Animal Lover Leaves $1.2 Million to Animal Shelters

How do you want to be remembered after you die? A woman named Glenda Taylor DeLawder wanted her love and care of cats and dogs to be what people remembered her for, so she gave $1.2 million to care for animals in her community in her estate plan. On Christmas Day, the county where the late Ms. DeLawder had lived announced her generous gift, and explained that plans were already underway to spend part of the money expanding the local animal shelter and buying a van for the shelter to use. Her legacy will live on for many years and the lives of many animals will be improved thanks to her heartfelt last wishes.

If you are thinking about leaving money or other assets to an organization that you care about in your estate plan, here are a few things to consider.

First, although surprises can be fun, you and your estate planning attorney should tell the organizations you want to leave assets to your plans. Some organization have to turn down gifts that are offered to them because they do not have the resources necessary to accept the terms under which a gift is being offered to them. By communicating your plans to an organization you want to benefit before you finalize your estate plan, they can tell you what their areas of greatest need are, and make plans for how they can best use your gift.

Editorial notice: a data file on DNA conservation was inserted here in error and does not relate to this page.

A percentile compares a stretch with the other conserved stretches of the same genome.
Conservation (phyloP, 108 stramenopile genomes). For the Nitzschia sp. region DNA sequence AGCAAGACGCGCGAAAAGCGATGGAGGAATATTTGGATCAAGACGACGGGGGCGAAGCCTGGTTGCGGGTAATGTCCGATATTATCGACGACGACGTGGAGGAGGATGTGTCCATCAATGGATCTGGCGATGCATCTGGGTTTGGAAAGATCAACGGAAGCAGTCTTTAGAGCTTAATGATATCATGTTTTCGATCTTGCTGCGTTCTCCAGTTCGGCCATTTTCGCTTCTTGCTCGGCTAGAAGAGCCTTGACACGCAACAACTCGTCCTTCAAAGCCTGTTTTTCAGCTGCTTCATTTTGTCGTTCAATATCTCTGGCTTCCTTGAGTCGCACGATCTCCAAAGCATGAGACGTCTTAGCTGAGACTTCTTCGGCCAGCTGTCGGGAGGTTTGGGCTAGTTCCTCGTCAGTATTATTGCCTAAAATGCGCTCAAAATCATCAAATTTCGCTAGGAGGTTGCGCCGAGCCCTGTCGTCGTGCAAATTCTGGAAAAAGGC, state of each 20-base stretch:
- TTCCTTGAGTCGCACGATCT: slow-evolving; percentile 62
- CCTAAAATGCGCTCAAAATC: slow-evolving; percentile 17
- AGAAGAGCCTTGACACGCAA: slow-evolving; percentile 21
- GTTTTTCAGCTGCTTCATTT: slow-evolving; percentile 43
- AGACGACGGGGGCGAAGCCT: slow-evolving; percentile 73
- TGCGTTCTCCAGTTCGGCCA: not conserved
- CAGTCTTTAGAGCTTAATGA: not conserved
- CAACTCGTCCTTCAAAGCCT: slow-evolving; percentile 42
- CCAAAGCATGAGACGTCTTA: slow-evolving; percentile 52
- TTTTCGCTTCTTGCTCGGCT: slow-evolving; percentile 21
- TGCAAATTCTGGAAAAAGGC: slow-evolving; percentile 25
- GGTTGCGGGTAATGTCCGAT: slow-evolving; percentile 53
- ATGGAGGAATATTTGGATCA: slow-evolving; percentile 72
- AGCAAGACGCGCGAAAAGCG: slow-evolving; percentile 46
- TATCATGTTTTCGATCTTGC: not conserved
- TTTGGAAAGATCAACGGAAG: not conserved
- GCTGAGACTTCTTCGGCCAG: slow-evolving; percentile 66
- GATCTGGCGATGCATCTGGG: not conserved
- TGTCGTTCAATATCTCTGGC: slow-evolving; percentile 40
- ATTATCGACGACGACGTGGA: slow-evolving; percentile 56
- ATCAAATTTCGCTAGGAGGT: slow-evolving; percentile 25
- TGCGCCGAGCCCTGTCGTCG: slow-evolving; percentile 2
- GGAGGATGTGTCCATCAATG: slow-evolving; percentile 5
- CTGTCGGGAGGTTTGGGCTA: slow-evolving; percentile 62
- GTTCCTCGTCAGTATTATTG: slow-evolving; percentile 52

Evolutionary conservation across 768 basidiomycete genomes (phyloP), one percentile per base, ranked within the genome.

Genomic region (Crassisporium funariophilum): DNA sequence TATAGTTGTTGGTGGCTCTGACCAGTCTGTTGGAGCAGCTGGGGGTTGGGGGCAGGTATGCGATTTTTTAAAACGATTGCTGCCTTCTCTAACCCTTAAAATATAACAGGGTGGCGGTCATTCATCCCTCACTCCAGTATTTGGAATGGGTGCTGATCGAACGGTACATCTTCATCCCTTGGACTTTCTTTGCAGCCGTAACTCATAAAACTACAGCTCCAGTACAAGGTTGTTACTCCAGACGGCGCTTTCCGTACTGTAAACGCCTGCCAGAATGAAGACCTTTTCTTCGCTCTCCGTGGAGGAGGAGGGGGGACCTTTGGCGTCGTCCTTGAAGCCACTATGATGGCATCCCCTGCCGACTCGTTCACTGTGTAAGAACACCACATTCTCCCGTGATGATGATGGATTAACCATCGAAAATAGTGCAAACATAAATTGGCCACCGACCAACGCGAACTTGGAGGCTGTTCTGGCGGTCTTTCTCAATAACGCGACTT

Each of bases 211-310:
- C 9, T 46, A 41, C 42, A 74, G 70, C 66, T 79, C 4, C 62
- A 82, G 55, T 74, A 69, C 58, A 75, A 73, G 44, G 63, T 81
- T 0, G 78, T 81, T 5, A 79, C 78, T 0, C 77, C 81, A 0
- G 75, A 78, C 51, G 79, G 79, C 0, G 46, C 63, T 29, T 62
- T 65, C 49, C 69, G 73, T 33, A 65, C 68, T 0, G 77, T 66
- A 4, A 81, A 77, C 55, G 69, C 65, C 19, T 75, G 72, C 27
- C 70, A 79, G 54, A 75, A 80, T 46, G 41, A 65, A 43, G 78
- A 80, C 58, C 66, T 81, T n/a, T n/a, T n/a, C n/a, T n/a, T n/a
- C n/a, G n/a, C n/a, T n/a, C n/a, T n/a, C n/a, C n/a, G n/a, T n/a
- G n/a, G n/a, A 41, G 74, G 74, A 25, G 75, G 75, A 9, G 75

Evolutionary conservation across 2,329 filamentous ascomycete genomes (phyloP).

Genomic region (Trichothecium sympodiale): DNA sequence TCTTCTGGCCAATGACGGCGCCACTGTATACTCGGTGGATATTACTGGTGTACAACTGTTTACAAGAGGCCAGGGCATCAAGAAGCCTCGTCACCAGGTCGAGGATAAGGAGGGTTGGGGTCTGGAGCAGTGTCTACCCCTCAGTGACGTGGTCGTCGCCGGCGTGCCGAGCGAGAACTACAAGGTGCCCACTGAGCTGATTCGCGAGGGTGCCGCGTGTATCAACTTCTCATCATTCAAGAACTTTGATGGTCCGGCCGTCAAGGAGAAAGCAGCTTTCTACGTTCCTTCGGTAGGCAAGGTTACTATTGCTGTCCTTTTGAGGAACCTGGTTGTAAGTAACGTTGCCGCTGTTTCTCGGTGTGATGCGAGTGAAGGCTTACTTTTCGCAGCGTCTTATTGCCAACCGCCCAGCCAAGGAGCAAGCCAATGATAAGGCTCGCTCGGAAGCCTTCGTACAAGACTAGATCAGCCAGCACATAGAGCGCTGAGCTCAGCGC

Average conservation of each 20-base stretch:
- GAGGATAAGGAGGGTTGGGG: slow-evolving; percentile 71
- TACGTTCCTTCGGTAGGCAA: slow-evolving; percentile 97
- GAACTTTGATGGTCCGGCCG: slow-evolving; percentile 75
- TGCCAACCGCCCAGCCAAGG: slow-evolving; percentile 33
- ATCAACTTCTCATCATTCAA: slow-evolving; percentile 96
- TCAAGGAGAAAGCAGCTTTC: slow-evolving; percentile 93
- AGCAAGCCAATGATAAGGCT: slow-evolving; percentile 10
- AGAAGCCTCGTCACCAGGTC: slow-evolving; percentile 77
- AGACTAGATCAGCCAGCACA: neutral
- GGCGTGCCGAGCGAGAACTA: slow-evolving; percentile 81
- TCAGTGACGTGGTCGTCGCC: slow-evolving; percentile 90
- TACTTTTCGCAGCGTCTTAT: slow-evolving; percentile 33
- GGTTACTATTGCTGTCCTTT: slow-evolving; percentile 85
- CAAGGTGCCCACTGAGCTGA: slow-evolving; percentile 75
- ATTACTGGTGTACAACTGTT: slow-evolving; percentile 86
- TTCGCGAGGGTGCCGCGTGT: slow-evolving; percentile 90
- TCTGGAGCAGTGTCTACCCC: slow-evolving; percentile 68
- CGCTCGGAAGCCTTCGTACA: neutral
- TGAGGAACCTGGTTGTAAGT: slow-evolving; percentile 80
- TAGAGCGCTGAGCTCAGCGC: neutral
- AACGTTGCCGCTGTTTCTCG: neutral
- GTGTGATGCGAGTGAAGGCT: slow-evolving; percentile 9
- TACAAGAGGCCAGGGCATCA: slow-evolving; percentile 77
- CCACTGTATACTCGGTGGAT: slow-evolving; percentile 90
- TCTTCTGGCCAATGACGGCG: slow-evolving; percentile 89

You should also tell your loved ones about your charitable plans. If you leave $100,000 to Fluffy and Friends Animal Shelter, and nothing to your grandchildren, is your family going to be okay with that? Some families are, and some aren’t, and you won’t be there to tell them whether you did what you did on purpose, or whether you had been meaning to update your estate plan when your children started having children, but never got around to it.  

Think about how your gift fits in with the rest of your estate plan. If you don’t have a lot of liquid assets, maybe you should give a percentage of your estate rather than a set amount so that your estate administrator does not have to rush the sale of assets.

Make sure you have a backup or alternate named in your plan in case your gift cannot be given to your first-choice organization. For example, if say you want to give $10,000 from your estate to Fluffy and Friends Animal Shelter, but by the time you die that shelter has gone out of business or changed its name, what should happen? Do you want your gift to go to another local animal shelter? To a national organization that cares for animals? Or would you rather the gift not be made at all? Make it easy on your estate administrator and explain what your preferred alternative to the organization you name would be.

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